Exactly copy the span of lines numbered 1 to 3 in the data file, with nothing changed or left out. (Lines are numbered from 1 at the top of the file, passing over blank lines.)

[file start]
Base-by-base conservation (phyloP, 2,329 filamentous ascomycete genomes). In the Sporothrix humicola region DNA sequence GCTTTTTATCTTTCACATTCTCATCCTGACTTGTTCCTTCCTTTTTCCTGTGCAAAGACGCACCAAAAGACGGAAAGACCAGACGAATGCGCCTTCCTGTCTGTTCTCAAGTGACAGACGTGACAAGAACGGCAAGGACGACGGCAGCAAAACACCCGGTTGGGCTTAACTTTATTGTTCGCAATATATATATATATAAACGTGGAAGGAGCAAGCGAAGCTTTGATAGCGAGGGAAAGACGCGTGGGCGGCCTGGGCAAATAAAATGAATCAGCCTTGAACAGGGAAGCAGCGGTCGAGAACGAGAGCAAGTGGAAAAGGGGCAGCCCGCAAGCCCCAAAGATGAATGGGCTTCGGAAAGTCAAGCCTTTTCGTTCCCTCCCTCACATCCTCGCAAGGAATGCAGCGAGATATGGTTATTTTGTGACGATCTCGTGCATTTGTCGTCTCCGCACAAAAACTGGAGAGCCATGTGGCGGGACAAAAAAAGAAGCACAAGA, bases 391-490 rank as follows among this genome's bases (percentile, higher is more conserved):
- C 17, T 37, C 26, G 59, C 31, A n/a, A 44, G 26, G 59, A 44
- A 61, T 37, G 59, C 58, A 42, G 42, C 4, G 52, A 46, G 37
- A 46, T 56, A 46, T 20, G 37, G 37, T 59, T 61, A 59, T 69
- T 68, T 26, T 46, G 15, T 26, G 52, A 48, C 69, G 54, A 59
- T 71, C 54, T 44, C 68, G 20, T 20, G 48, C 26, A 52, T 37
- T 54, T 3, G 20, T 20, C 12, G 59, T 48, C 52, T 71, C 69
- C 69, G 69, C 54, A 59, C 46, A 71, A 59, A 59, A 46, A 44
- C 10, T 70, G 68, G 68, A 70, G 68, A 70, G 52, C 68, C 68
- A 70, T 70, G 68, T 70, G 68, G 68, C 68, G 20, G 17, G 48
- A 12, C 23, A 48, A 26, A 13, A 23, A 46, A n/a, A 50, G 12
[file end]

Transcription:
Base-by-base conservation (phyloP, 2,329 filamentous ascomycete genomes). In the Sporothrix humicola region DNA sequence GCTTTTTATCTTTCACATTCTCATCCTGACTTGTTCCTTCCTTTTTCCTGTGCAAAGACGCACCAAAAGACGGAAAGACCAGACGAATGCGCCTTCCTGTCTGTTCTCAAGTGACAGACGTGACAAGAACGGCAAGGACGACGGCAGCAAAACACCCGGTTGGGCTTAACTTTATTGTTCGCAATATATATATATATAAACGTGGAAGGAGCAAGCGAAGCTTTGATAGCGAGGGAAAGACGCGTGGGCGGCCTGGGCAAATAAAATGAATCAGCCTTGAACAGGGAAGCAGCGGTCGAGAACGAGAGCAAGTGGAAAAGGGGCAGCCCGCAAGCCCCAAAGATGAATGGGCTTCGGAAAGTCAAGCCTTTTCGTTCCCTCCCTCACATCCTCGCAAGGAATGCAGCGAGATATGGTTATTTTGTGACGATCTCGTGCATTTGTCGTCTCCGCACAAAAACTGGAGAGCCATGTGGCGGGACAAAAAAAGAAGCACAAGA, bases 391-490 rank as follows among this genome's bases (percentile, higher is more conserved):
- C 17, T 37, C 26, G 59, C 31, A n/a, A 44, G 26, G 59, A 44
- A 61, T 37, G 59, C 58, A 42, G 42, C 4, G 52, A 46, G 37